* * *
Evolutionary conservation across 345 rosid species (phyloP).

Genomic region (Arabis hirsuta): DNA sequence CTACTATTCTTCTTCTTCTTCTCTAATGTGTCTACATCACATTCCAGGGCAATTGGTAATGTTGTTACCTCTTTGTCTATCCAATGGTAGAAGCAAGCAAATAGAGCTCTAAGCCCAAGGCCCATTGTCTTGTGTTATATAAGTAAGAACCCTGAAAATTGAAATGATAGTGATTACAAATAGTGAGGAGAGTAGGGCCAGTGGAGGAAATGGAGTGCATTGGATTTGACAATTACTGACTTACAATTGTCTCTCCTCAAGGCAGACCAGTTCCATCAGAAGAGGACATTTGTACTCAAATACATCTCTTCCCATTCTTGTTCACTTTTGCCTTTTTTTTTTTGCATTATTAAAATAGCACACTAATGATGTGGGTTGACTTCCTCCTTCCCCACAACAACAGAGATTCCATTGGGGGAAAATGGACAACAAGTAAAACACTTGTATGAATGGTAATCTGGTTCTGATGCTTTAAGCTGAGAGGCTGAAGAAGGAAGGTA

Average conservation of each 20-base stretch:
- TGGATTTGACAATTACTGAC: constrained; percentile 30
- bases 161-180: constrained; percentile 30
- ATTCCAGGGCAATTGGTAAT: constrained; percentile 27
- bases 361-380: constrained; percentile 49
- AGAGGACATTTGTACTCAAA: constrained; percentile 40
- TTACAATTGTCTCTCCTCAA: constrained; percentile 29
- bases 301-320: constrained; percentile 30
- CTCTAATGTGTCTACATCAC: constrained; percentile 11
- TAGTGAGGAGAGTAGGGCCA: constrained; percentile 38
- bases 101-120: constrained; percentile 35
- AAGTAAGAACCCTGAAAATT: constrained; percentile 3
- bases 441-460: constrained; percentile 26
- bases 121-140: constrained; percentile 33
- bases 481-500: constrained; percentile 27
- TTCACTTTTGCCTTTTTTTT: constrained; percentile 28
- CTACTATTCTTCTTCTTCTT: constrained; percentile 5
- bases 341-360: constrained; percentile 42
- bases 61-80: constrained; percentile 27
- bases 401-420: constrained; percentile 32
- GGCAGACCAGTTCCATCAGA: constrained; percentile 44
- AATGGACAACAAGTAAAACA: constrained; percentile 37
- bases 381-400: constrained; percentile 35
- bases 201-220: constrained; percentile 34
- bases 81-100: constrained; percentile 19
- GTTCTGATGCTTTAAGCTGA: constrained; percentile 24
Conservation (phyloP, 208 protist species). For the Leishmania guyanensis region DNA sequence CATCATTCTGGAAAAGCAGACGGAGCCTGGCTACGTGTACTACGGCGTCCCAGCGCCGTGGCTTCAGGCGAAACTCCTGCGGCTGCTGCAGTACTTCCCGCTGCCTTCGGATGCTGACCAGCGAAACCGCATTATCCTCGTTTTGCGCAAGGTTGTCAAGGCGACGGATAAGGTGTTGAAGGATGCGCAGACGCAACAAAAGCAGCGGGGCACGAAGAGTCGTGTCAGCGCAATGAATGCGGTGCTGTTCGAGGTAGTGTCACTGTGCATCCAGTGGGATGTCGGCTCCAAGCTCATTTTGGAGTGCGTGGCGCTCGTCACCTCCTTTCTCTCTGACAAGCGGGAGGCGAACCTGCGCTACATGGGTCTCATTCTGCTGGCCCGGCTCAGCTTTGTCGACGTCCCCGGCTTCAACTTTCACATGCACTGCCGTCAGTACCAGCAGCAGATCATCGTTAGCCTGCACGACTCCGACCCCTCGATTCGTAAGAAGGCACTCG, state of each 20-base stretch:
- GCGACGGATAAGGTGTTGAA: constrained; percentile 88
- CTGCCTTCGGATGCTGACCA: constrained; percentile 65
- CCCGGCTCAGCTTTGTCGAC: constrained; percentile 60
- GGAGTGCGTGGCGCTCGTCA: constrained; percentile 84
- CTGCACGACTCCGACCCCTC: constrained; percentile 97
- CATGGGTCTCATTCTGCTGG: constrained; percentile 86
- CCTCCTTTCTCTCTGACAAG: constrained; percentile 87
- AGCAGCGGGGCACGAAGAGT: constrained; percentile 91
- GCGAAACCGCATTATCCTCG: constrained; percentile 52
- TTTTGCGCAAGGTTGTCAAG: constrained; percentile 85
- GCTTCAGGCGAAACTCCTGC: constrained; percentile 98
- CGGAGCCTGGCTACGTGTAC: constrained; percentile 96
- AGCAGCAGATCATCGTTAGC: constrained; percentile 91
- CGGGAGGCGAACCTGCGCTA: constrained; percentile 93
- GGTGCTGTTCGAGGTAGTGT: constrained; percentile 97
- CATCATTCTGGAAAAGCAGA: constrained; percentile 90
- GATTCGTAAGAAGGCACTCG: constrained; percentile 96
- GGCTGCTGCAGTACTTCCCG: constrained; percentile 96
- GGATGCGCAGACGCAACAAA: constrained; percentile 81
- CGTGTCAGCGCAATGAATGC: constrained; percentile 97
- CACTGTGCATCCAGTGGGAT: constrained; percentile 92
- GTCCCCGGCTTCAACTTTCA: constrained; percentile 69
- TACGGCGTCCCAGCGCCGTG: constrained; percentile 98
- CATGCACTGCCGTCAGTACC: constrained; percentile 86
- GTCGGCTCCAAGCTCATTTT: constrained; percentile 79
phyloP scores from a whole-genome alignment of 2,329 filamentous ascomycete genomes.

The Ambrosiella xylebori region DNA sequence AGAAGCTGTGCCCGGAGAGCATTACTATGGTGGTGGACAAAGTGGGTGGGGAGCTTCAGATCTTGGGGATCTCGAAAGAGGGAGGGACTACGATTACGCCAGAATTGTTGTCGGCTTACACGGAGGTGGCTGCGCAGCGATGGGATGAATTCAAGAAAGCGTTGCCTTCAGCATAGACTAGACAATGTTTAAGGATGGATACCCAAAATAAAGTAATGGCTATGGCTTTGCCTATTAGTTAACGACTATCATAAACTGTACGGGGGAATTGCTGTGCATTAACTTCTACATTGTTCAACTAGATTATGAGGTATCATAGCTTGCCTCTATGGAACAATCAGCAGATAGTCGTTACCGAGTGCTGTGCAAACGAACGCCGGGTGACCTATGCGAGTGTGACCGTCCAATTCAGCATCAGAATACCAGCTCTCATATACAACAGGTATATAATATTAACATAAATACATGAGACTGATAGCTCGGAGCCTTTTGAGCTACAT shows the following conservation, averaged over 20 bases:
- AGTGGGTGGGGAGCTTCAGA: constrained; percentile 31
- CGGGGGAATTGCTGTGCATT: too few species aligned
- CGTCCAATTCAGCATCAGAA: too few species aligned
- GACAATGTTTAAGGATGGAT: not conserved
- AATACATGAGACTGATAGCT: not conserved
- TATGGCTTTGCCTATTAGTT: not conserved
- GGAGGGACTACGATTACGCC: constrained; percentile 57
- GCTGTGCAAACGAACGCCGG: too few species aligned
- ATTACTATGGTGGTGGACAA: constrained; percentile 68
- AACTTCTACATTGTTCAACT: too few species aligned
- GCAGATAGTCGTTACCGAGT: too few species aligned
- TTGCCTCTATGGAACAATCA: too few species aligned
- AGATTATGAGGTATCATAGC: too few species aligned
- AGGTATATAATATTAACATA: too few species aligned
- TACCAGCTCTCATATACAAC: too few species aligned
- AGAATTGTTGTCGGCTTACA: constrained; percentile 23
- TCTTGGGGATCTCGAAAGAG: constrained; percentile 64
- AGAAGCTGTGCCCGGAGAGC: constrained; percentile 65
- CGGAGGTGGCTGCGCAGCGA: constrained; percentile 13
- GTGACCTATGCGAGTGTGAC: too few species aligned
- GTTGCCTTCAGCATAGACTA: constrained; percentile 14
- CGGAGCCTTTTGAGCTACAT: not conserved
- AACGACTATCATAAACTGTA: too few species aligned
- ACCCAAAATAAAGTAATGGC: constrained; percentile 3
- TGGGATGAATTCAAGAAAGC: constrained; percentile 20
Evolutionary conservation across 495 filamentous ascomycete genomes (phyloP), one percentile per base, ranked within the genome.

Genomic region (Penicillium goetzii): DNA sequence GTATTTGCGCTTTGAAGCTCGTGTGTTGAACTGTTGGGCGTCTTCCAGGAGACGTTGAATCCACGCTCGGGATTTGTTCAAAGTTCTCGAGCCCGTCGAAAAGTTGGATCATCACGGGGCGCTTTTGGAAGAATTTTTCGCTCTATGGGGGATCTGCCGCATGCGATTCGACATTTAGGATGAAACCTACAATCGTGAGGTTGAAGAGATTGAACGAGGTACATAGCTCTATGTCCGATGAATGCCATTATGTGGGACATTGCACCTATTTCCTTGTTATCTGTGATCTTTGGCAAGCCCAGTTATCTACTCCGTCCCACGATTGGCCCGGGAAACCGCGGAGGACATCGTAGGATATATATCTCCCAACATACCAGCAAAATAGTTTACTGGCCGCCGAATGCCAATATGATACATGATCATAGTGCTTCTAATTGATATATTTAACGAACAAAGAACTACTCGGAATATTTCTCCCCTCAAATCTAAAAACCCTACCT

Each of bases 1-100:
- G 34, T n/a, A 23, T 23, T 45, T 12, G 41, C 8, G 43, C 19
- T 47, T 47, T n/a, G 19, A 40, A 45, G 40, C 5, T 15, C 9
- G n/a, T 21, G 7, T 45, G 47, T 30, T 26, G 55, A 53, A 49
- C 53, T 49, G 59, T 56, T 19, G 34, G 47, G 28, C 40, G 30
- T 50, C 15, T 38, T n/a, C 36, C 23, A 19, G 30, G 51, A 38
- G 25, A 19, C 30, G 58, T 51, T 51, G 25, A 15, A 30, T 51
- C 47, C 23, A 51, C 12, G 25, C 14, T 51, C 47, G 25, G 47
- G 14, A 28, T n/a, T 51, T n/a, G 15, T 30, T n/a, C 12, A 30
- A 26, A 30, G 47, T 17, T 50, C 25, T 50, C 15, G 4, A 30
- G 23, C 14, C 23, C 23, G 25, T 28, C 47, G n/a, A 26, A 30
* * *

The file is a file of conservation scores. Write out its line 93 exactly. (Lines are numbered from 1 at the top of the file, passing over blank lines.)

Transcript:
- A 26, A 30, G 47, T 17, T 50, C 25, T 50, C 15, G 4, A 30